Instant ramen rivalry
Mie goreng, or literally â€śfried noodlesâ€ť, is one of Indonesiaâ€™s most popular dishes. And Indomie Mi Goreng does not disappoint. For 59 cents, each pack comes with six components: a dried block of noodles, seasoning (bumbu), fried onions (bawang goreng), seasoning oil (minyak bumbu), chili sauce (sambal) and soy sauce (kecap). After I cooked the wheat flour noodles for three minutes, they were al dente and had an acceptable taste for being instant ramen. The unique flavor comes from the perfect balance between the sweet, salty and spicy seasonings. The fried onions rounded out the dish because of its nice crunch that added another layer of texture. With its cheap price, Indomie elevates the basic instant ramen and is definitely a staple for when you want a tasty meal.
Packaged in a neon orange and white cardboard cover, the original Cup Noodles with Chicken Flavor is the Japanese instant ramen weâ€™ve all had. In the iconic â€śCup Noodlesâ€ť styrofoam cup contains the dehydrated wheat flour noodles, corn and carrots along with the chicken flavor powder. After pouring boiling water into the cup and letting it stand for three minutes, the concentrated umami scent from the chicken soup overpowered my senses. The broth was golden and savory but was too salty that I could only drink a few sips. The noodles were springy and curly and a reasonable portion for the price of 34 cents. The small amount of vegetable bits remained somewhat hard and did not contribute any additional flavor to the dish. Overall, I did not find the ramen special, but it is a convenient and an easy meal to make.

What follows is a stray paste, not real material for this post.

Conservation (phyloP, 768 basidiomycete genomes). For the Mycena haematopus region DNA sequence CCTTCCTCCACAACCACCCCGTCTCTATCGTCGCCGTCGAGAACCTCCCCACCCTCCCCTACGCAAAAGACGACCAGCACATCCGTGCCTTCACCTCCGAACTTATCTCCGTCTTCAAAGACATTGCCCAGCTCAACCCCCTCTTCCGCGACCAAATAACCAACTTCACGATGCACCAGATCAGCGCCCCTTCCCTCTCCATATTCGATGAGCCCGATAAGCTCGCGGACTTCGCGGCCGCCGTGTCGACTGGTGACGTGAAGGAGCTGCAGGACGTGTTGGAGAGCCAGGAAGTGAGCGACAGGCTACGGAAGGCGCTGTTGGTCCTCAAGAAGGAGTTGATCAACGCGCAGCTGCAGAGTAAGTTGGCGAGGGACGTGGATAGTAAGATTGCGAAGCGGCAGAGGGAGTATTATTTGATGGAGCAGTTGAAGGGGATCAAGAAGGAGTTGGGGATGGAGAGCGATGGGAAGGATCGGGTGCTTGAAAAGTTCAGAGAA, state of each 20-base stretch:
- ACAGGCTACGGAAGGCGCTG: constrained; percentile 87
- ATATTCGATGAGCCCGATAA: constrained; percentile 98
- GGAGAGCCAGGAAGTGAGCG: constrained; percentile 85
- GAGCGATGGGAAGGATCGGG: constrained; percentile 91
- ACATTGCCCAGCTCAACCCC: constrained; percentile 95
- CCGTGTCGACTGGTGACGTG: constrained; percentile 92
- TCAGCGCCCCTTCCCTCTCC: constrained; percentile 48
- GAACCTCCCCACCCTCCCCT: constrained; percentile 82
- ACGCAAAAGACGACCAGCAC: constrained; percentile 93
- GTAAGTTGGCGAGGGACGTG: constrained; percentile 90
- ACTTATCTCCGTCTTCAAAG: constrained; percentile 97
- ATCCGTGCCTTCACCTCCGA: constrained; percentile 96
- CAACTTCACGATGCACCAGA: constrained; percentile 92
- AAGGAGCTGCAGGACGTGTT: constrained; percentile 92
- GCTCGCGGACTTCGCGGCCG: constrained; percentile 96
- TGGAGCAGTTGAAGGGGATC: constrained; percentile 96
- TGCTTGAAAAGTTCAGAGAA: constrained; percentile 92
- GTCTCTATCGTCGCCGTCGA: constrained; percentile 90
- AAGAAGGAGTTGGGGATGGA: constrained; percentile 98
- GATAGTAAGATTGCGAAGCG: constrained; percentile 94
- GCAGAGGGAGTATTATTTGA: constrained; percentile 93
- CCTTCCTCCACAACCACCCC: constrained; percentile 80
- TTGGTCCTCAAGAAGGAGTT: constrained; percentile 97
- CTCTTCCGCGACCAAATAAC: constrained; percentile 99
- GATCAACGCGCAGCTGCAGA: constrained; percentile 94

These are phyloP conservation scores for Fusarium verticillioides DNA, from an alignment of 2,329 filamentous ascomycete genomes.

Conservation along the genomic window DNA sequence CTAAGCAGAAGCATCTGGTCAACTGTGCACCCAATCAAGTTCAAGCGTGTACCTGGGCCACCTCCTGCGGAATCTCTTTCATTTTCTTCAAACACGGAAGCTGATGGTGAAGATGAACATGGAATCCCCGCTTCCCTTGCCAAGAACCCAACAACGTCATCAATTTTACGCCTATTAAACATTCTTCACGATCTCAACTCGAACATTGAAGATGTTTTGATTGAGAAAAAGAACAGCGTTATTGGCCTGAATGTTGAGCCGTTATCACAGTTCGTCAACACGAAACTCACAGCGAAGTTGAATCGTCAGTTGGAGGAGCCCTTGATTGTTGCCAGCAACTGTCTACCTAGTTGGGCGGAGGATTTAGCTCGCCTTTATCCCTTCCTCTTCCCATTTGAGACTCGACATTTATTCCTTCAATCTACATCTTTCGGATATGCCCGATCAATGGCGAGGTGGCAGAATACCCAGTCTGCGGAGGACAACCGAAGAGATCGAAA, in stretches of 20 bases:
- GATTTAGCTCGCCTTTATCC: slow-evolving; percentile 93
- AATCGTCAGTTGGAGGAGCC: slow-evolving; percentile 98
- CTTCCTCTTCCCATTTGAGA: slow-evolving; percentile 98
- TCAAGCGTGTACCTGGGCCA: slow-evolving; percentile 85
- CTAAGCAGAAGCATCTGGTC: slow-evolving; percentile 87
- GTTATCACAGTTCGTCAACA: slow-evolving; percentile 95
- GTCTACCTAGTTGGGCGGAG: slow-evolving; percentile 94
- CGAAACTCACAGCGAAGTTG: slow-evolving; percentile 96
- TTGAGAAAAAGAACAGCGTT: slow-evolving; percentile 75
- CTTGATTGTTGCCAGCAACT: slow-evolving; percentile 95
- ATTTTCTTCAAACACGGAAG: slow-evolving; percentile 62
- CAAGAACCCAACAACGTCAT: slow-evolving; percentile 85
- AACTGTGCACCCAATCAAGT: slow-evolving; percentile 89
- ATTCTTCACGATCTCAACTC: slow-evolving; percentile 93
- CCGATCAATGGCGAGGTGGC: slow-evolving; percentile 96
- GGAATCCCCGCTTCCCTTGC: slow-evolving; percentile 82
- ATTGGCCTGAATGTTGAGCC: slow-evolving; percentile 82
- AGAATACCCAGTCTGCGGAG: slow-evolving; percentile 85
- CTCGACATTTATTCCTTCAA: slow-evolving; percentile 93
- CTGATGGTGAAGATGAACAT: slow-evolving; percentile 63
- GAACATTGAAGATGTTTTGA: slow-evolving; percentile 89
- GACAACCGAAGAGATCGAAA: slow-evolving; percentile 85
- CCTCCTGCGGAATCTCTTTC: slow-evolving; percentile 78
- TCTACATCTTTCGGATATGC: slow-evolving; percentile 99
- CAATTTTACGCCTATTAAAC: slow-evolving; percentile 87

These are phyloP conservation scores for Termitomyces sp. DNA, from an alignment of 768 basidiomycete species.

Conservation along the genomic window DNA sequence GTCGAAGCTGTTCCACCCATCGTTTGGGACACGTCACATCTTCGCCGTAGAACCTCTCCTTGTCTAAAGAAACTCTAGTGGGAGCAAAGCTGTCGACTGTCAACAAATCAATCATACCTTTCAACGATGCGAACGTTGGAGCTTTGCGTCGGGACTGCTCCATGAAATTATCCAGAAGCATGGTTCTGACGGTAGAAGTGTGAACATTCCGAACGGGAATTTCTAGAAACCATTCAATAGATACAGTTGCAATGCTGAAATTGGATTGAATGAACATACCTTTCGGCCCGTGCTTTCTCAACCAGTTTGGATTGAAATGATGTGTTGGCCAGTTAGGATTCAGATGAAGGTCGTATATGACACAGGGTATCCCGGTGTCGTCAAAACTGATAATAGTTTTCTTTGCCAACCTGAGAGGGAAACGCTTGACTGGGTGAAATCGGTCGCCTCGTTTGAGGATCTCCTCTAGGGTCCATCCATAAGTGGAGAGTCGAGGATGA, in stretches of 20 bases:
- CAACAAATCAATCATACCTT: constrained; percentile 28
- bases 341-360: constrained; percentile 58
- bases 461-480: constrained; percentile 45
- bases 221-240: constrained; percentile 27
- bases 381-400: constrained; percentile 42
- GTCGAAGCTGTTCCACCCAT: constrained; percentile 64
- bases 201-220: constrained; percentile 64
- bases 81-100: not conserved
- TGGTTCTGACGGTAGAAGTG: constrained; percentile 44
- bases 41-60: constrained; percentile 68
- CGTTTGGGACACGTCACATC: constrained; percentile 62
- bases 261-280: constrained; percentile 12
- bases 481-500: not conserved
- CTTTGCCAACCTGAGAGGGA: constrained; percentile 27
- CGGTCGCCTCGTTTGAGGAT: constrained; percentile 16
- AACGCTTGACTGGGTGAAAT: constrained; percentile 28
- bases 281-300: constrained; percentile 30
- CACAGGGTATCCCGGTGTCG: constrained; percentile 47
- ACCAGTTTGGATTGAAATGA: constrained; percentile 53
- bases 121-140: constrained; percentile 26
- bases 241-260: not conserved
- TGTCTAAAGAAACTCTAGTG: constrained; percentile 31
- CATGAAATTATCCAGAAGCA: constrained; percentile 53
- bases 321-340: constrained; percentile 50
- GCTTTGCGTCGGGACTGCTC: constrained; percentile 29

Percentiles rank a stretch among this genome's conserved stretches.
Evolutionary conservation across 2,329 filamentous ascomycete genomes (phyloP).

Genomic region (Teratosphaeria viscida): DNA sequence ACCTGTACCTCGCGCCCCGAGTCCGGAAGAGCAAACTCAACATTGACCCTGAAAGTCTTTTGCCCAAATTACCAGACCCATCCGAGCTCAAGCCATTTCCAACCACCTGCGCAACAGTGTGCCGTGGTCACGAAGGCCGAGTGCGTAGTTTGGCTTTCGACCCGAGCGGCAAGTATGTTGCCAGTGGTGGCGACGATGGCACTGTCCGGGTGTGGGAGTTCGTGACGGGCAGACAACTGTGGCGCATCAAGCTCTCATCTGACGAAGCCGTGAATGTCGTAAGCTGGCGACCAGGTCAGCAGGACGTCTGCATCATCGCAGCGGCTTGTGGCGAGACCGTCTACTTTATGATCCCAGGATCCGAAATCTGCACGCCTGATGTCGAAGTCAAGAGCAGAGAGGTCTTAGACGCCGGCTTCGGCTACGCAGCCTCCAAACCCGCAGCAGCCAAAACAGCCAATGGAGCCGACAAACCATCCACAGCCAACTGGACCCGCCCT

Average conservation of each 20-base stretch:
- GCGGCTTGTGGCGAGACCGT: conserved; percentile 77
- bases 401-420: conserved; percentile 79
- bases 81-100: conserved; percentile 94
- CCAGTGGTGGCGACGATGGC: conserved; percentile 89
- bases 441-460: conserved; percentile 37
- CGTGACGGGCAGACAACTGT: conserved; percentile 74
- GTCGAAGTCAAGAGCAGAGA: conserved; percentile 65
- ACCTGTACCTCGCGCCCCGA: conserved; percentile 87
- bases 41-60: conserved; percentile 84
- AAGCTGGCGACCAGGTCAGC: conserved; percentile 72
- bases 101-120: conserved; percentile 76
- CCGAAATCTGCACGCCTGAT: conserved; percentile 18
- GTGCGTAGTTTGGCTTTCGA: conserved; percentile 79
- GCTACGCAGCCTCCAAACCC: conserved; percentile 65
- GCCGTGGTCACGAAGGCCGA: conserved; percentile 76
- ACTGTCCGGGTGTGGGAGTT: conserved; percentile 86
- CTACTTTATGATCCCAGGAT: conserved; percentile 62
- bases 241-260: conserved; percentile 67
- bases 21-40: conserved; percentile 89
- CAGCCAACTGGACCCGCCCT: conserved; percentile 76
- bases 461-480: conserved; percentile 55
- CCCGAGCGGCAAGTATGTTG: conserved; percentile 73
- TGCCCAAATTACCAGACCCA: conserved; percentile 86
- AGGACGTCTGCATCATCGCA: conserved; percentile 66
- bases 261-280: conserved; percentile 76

Although Sapporo Ichiban offers a generous portion size, the Japanese ramen fails to meet high expectations due to its simplicity. The package contains a block of noodles and a packet of soup base which made the price of 75 cents expensive for only two ingredients. I was disappointed that an extra packet of toppings like vegetables was not included. However, the noodles were a generous portion and I enjoyed the chewy texture that most wheat noodles donâ€™t have. I added all the soup base powder into the recommended 500 milliliters of water for the soup and it was too salty. The soup had a light chicken flavor combined with a mild soy sauce flavor, but it tasted like a standard instant ramen soup. The lack of ingredients and overall taste made Sapporo Ichiban Original lackluster.
Shin Ramyun is a Korean ramen and if its bright red packaging does not brand it as spicy, the word in different languages such as Vietnamese, Spanish and German certainly will. The package comes with a circular block of noodles, spicy soup base and vegetable mix. I cooked the noodles for four minutes because they were thicker and difficult to cook evenly. Because of the large portion of noodles, I found them to be soggy before I could finish eating. Since I enjoy spicy foods, the soup was the most impressive aspect of the ramen. The aroma and taste of the beef broth combined very well with the spice. However, if you do not love spice, I do not recommend adding the entire packet of soup base. For $1.25, Shin Ramyun is an excellent alternative to your typical ramen and is a must have for spicy food lovers.
By Alison Ho,Â Media editor-in-chief
Photos by Mia Nam